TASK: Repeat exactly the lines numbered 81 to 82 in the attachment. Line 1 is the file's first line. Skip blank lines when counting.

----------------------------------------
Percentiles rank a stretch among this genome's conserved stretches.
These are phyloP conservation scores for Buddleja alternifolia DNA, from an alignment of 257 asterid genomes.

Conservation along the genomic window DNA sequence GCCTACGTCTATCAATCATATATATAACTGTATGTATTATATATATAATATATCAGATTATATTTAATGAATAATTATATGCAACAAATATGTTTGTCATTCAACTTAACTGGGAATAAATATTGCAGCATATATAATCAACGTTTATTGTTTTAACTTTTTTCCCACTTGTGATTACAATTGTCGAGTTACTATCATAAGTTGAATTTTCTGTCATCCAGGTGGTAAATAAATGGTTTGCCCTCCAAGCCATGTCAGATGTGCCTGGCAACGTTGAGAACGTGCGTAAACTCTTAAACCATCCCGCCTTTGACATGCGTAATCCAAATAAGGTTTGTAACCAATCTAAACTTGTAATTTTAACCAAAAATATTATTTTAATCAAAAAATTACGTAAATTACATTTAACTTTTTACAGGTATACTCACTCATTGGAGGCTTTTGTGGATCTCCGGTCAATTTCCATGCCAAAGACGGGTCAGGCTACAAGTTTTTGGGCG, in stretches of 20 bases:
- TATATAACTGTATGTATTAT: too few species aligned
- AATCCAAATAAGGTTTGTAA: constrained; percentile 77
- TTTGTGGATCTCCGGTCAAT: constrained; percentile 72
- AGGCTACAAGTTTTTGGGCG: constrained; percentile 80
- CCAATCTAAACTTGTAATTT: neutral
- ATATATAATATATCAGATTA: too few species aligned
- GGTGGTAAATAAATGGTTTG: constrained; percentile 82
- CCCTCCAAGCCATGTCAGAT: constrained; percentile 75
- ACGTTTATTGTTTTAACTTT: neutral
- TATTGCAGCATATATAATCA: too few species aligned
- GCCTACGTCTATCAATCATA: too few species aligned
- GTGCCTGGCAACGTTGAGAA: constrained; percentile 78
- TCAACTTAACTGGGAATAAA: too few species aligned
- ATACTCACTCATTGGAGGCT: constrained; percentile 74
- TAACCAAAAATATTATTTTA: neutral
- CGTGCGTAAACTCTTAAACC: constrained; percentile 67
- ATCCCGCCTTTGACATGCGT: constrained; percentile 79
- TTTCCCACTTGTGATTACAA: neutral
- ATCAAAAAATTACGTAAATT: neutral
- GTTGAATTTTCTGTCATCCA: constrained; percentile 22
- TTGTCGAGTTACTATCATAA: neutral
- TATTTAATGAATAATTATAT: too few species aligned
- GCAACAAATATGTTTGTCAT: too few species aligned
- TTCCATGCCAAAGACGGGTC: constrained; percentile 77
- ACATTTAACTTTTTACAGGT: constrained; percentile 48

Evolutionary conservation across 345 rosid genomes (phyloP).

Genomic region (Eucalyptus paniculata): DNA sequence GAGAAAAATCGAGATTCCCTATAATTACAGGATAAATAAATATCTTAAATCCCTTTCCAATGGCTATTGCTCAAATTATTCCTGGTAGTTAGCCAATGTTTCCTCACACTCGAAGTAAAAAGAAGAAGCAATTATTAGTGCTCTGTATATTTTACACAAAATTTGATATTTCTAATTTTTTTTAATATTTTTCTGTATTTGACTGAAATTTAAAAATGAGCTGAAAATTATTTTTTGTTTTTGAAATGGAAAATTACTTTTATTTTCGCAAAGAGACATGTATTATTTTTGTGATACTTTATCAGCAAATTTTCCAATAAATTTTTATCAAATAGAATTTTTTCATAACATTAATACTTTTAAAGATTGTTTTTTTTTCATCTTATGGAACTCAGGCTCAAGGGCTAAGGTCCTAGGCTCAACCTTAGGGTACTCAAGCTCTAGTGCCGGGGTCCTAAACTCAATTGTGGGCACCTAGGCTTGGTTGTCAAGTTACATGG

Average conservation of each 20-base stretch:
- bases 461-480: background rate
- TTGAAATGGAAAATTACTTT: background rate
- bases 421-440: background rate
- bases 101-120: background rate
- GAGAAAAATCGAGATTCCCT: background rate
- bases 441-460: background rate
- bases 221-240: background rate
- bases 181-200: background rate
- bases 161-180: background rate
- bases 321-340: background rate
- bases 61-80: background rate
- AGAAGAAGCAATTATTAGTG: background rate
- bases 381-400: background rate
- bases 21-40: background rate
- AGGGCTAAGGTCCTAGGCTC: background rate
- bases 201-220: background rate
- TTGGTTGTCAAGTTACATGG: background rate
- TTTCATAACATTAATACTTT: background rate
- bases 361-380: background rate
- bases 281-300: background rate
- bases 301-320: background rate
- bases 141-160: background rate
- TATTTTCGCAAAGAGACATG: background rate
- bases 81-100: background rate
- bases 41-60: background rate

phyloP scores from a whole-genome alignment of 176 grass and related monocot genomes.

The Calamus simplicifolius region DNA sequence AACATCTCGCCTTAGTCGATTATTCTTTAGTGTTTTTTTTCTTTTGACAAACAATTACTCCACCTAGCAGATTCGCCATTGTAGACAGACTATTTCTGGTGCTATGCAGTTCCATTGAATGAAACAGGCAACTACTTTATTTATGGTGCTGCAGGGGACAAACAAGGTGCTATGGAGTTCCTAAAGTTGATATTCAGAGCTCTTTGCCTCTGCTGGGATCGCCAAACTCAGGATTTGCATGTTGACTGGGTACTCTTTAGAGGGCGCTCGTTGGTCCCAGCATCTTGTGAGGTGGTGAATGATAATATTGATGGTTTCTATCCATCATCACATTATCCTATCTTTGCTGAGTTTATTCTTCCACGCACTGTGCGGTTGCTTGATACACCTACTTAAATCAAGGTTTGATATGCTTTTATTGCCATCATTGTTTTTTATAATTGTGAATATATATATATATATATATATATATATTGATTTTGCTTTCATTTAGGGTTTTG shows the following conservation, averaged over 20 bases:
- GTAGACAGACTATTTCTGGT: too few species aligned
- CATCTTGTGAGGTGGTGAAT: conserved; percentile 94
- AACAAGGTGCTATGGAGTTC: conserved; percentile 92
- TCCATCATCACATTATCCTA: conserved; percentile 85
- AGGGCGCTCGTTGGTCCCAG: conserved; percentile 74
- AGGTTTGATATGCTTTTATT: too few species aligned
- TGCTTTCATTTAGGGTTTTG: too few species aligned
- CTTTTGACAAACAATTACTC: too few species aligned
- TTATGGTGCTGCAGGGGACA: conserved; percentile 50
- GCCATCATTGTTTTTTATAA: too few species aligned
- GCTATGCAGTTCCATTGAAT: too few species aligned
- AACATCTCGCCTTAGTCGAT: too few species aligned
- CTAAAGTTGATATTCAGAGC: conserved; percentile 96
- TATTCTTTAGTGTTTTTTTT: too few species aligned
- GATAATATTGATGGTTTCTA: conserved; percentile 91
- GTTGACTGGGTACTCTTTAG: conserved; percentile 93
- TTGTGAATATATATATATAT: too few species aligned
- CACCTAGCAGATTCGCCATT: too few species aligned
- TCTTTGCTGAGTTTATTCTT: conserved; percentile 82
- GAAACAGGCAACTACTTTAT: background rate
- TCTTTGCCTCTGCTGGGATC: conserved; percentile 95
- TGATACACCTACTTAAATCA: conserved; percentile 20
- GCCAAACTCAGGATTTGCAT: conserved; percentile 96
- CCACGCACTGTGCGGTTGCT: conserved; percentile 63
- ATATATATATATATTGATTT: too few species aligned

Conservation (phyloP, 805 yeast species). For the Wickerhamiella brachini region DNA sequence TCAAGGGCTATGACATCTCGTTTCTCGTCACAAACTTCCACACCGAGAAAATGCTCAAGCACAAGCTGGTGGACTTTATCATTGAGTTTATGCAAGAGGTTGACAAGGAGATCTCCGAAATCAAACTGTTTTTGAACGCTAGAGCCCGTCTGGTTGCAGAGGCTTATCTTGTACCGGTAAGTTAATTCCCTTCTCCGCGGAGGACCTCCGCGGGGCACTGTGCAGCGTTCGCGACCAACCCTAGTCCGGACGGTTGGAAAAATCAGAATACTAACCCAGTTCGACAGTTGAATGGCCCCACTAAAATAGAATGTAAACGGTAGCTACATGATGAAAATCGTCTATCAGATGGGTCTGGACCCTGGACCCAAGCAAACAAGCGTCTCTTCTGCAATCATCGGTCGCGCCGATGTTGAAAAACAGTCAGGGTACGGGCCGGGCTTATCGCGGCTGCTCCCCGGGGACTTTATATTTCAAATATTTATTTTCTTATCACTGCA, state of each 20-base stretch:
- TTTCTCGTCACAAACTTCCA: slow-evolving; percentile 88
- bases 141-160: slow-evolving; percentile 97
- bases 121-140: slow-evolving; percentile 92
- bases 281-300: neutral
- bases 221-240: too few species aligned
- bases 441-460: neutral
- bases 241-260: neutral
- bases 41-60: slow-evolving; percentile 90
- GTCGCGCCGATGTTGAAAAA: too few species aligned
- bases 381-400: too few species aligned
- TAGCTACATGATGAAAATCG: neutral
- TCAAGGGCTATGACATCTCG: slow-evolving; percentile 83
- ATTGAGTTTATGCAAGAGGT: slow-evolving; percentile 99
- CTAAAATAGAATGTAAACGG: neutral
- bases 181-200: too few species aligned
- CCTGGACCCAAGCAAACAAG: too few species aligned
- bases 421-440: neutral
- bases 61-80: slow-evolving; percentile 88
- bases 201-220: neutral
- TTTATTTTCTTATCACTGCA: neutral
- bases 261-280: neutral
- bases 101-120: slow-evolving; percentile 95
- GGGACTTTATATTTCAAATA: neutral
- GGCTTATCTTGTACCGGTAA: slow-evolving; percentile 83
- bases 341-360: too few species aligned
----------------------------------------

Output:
- GCCAAACTCAGGATTTGCAT: conserved; percentile 96
- CCACGCACTGTGCGGTTGCT: conserved; percentile 63